How Does RC Car Work? A Complete Guide to RC Car Electronics

RChobby Lab Profile Picture Ted Dulles
Reviewed by Kristen Ward
Updated on
Reviewed by Kristen Ward

So you just got your first RC car and you’re itching to take it for a spin. As you grip the controller in your hands, you can’t help but wonder – how do these things actually work?

In this complete guide, we’ll give you a comprehensive breakdown of all the electronic components inside a hobby-grade RC vehicle, explaining exactly how they function and work together to make your car zoom across the pavement.

Whether you’re a total newbie or a seasoned RC enthusiast looking to brush up on the fundamentals, read on to get the full scoop on RC car electronics.

The Battery – The Powerhouse of your RC Car

The battery is essentially the “fuel tank” that stores and provides all the necessary electrical energy to make your RC car move.

There are two critical specifications you need to be aware of when it comes to RC batteries:


Expressed in volts (V), voltage determines how fast the electronics and motors in your RC will operate. More voltage enables the motor to spin faster.

However, there are limits – feed a component too much voltage and things will fry out immediately. Smoke coming out = not good!

So you’ll want to make sure your battery’s voltage matches the ratings of the electronics in your vehicle.


Measured in milliamp hours (mAh), capacity determines how long your battery will last before it needs recharging. The higher the mAh, the longer the run time.

A 5000mAh battery that has a 5 amp draw placed on it should theoretically last 5000/5 = 1000 minutes = 16 hours before being fully depleted.

In the real world the run times are much less due to system inefficiencies, but higher mAh generally equals longer runs either way.

So when you see two identical vehicles with the same battery getting vastly different run times, capacity is usually the reason.

Okay, electronics 101 lesson over! Now we can get into the fun stuff…

The ESC (Electronic Speed Controller)

The battery gets plugged into the ESC, which controls how much of the battery’s power gets sent to the motor.

It regulates the motor’s speed by adjusting the amount of current flowed. At full throttle, maximum amps flows from the battery to the motor via the ESC.

Many modern ESC’s are fully programmable, allowing you to tweak settings like acceleration curves, braking strength, drag brake forces and more.

But ultimately, its job is simple – more power to motor = more speed!

Brushless Motor KV Rating

Brushless motors have a KV rating, which specifies the number of RPM it spins per volt supplied.

So if a motor has a KV rating of 3000KV given 8.4 volts, the calculation is:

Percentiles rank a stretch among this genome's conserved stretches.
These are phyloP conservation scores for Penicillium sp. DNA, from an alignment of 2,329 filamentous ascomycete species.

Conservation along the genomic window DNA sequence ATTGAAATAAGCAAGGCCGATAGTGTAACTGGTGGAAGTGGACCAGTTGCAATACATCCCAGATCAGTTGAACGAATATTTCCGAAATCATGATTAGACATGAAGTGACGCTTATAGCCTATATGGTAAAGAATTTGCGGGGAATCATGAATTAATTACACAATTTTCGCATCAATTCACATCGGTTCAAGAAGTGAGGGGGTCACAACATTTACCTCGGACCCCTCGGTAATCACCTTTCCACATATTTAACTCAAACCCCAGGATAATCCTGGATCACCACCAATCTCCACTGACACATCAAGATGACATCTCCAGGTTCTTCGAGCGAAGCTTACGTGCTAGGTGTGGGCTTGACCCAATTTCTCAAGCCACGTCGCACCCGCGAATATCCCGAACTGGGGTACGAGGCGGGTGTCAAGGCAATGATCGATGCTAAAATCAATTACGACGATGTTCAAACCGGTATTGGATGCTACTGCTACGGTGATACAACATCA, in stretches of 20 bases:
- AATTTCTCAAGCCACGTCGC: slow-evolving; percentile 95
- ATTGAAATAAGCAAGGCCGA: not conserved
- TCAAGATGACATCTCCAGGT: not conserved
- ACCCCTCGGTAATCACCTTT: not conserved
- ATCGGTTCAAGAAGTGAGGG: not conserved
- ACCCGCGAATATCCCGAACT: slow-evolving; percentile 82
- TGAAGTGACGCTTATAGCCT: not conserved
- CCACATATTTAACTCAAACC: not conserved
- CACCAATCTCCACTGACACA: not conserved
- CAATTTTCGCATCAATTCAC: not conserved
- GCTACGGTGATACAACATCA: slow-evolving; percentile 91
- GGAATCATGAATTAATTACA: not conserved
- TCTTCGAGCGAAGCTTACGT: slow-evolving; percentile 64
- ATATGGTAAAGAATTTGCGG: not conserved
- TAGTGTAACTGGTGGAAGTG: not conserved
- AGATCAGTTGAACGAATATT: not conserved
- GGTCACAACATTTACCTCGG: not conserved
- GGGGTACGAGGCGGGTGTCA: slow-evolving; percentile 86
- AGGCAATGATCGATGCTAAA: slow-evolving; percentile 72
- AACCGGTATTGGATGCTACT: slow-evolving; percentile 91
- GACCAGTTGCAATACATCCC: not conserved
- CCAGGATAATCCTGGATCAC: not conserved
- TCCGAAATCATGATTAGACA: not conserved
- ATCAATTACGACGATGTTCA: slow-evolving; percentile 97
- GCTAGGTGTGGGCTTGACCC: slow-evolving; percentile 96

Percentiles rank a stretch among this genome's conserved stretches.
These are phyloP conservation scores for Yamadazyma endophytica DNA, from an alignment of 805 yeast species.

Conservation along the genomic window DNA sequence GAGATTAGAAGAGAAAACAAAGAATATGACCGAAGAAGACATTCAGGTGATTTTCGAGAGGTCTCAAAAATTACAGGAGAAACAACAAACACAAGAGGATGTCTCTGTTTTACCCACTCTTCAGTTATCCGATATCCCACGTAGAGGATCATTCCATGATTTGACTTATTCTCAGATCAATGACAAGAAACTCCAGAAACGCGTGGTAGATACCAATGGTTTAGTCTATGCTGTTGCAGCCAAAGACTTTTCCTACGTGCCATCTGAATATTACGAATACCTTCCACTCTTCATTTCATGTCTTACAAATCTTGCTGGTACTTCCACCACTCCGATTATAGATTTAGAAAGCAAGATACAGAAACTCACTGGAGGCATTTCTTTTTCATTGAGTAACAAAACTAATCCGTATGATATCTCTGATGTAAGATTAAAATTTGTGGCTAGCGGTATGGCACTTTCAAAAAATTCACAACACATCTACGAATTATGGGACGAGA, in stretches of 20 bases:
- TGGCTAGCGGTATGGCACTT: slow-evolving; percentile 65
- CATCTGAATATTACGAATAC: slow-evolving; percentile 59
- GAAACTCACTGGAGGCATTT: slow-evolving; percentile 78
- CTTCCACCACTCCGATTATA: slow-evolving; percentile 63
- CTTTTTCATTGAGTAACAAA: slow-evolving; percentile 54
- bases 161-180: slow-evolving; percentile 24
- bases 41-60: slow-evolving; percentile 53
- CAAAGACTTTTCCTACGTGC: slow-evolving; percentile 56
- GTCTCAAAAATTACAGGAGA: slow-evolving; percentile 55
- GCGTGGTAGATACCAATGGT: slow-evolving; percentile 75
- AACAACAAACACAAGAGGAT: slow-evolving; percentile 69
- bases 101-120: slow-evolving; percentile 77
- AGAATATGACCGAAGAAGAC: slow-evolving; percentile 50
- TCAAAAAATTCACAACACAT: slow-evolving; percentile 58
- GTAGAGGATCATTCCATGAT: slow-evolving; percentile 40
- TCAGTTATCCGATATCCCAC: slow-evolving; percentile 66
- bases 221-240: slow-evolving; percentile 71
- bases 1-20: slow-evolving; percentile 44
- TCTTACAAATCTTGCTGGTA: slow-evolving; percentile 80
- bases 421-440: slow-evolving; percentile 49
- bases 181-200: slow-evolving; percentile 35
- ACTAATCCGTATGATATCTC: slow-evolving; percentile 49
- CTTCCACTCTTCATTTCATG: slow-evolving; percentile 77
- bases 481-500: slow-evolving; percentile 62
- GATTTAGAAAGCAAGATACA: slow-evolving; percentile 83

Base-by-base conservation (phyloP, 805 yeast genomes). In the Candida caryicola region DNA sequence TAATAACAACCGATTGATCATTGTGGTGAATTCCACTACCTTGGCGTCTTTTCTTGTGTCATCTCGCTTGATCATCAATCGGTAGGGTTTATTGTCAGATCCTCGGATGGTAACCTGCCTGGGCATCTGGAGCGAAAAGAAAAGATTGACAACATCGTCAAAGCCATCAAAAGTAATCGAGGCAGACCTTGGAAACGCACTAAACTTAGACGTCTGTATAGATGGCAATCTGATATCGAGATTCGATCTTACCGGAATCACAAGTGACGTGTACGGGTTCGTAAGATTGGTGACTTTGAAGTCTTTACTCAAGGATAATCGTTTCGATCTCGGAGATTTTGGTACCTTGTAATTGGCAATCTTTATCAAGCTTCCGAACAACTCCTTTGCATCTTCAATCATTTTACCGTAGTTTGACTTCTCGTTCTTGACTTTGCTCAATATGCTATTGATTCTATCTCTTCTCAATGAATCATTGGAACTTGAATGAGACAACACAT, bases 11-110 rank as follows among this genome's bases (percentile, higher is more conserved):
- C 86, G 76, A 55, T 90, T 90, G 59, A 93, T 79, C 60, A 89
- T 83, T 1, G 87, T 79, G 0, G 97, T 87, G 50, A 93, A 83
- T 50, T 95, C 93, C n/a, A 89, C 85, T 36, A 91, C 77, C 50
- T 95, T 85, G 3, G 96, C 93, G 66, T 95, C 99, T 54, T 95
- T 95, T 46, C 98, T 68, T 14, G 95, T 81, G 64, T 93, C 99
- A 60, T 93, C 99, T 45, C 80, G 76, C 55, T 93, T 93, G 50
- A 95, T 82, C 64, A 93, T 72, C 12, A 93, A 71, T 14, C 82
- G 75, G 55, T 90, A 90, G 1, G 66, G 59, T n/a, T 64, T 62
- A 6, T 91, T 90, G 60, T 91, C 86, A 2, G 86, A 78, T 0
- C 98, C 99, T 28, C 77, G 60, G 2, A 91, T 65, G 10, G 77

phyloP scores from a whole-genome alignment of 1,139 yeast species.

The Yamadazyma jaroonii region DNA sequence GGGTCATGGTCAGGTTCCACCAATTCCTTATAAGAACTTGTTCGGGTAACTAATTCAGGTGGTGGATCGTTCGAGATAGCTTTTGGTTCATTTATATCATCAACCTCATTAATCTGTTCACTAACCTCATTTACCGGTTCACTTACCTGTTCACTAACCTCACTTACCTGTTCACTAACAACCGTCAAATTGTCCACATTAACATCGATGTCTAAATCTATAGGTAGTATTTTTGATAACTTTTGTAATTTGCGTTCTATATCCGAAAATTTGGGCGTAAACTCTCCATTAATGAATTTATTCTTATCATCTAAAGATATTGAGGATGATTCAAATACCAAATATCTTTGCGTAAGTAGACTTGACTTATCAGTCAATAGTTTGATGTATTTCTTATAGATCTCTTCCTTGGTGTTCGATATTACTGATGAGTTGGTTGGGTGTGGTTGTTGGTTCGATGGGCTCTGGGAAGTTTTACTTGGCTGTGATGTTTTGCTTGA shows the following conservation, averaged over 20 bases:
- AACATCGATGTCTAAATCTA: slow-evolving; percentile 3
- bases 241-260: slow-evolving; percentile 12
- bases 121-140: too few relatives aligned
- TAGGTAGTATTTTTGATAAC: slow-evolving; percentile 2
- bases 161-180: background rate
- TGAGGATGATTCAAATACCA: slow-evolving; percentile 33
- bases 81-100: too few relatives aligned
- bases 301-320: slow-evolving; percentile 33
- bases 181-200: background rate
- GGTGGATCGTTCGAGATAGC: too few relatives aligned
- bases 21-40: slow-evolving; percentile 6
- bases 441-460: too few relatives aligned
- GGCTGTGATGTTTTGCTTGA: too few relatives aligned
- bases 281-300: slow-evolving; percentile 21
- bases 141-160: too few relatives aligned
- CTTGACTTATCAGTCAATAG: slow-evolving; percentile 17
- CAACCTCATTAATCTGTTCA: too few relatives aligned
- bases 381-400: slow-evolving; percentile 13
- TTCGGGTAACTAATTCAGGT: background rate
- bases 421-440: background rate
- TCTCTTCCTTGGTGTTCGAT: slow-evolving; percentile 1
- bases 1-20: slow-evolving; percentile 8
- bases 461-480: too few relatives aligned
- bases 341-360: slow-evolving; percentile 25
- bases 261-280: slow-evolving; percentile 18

8.4 volts x 3000KV = 25,200 RPM!

That’s over 400 revolutions per second at full power!

More KV generally equals more speed, but there are always tradeoffs with low-end torque, efficiency, and longevity to consider.

With brushless systems, you want the KV matched with the gearing and battery voltage for optimal efficiency.

Brushed Motor Turns

Brushed motors idsntify power and speed by the number of “turns” or windings of copper wire inside. Lower turns equals faster speeds.

As a general guideline:

  • Buggies – 20-25 turns
  • Monster trucks/short course – 25-30 turns
  • Crawlers – 35+ turns

Too low and you’ll just burn up the motor. Too high and you won’t have enough speed for the power system to be fun.

Electronic Speed Controller (ESC) Features

We briefly covered the ESC earlier as the device regulating power delivery to the motor. But modern ESC’s also have a few other helpful functions:

  • BEC – Battery Elimination Circuit: The BEC is an internal circuit that takes the main battery voltage and lowers it to 6V to power the radio receiver and steering servo. This allows them to be powered separately from the motor system.
  • Variable BEC Voltage: Some ESC’s let you adjust BEC output voltage. So if running high-voltage electronics, you can increase BEC output accordingly.
  • Motor Rotation Control: Sensorless brushless ESC’s can reverse motor direction by swapping two of the three power wires. Helpful if the motor spins the wrong way after rebuilding or swapping parts.

Okay, so the ESC takes the battery power and feeds the motor as well as the receiver/servo. But how do the radio controls actually work? Keep reading!

The Radio Receiver

Your controller’s signals are sent via radio frequencies to the receiver, which relays the commands to the ESC and servo accordingly.

This allows you to wirelessly control throttle and steering from a distance.